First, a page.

Tuesday, April 7, 2009

What's in a Book Title?

What's in a Book Title?
by Tim Kavi

We've all heard about translated titles and company slogans having unfortunate and strange meanings when the titles and slogans are made available to foreign markets. But what about when books are published in their own countries, and still have unfortunate consequences? And what happens when the book title itself becomes an inadvertent partner in a marketing strategy that is contrary to the purpose of the book or the purpose the author intended? Finally, what about a book title that seems so influential that many people who see the title assume they already know what's in the book without reading it?

No doubt, book titles are a part of the overall marketing campaign and appeal to readers in the marketplace for the book itself. Books that include brand names in titles are cases where I think one is risking more of a possibility of a book being confused with the brand name or product being mentioned in the title. This can result in the book itself being confused and comingled with the brand name, marketing strategy, and even the company itself, that the brand name belongs to.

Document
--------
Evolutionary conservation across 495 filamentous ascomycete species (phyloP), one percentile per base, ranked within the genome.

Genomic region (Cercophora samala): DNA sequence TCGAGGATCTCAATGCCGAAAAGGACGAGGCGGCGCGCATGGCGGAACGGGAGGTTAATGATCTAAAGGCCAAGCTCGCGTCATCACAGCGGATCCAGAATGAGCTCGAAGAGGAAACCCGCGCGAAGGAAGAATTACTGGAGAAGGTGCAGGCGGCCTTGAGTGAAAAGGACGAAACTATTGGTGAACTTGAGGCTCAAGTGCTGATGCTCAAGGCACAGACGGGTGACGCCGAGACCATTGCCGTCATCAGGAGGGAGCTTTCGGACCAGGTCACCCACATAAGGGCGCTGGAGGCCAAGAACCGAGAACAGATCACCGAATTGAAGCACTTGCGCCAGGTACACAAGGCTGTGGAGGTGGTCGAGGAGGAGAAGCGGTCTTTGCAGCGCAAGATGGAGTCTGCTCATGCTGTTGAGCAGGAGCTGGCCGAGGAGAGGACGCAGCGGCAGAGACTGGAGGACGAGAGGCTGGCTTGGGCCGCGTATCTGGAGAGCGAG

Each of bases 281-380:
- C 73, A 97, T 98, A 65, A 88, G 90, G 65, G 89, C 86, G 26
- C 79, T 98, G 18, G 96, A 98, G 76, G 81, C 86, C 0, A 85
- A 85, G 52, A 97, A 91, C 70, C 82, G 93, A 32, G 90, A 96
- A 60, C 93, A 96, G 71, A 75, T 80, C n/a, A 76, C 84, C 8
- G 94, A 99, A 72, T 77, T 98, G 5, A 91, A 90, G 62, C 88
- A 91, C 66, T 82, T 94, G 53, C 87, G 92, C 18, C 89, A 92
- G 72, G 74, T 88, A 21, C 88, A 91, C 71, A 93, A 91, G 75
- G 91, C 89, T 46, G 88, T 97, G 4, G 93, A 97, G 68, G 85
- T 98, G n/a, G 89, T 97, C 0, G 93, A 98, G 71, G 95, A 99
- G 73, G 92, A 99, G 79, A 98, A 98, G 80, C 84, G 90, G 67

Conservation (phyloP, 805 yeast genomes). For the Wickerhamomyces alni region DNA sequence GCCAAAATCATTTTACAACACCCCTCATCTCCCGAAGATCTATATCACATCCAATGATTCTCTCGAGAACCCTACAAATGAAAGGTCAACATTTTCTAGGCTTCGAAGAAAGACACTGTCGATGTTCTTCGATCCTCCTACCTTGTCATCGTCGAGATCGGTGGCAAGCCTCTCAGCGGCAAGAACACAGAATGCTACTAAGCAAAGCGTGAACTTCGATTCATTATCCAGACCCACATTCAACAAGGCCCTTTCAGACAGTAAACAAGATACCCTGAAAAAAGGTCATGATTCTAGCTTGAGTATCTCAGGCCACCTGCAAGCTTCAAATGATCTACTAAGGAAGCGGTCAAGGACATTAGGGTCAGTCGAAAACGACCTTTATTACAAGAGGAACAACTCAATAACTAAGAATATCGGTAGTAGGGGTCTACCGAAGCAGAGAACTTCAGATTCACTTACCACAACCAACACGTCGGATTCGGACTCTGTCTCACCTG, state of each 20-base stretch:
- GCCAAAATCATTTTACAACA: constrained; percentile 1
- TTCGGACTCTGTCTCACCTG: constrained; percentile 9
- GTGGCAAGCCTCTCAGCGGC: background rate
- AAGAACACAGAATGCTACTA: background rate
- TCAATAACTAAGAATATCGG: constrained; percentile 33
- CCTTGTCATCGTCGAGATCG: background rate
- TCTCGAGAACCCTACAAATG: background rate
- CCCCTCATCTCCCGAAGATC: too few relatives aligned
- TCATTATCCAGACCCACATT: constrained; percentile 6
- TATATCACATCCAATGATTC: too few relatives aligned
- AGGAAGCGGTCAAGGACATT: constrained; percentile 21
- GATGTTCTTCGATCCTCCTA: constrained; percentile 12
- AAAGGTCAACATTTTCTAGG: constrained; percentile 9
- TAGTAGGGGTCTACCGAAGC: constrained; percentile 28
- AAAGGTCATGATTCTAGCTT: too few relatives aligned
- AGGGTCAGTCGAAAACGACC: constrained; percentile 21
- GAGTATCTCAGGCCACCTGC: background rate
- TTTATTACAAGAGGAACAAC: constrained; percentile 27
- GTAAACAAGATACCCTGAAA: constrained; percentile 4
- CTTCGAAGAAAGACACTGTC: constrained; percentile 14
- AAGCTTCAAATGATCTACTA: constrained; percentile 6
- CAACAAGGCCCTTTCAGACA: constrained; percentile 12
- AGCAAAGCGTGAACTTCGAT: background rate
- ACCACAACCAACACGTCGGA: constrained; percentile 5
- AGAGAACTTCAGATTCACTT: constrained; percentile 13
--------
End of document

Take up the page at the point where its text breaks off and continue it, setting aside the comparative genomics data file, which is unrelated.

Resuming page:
Such seemed to be the case with Listening to Prozac by Peter D. Kramer (1993). In fact, the March-April 2009 edition of the magazine Mental Floss shows that this title is ranked third on their list of The 25 Most Influential Books of the Past 25 Years. The article points out that Kramer coined the terms 'cosmetic psychopharmacology' with the intent that Kramer was strongly opposed to it. Prozac, which became the first of a new generation of antidepressants helped to give people a little bit of a lift because of its ability to influence serotonin (a chemical messager in the brain). According to the article, almost everyone that took it felt the effect, and although truly indicated only for clinical depression, the book inadvertently helped to popularize the drug and 'cosmetic psychopharmacology' with the overall effect of greatly increased prescriptions for the drug during the years just after the book came out.--TK

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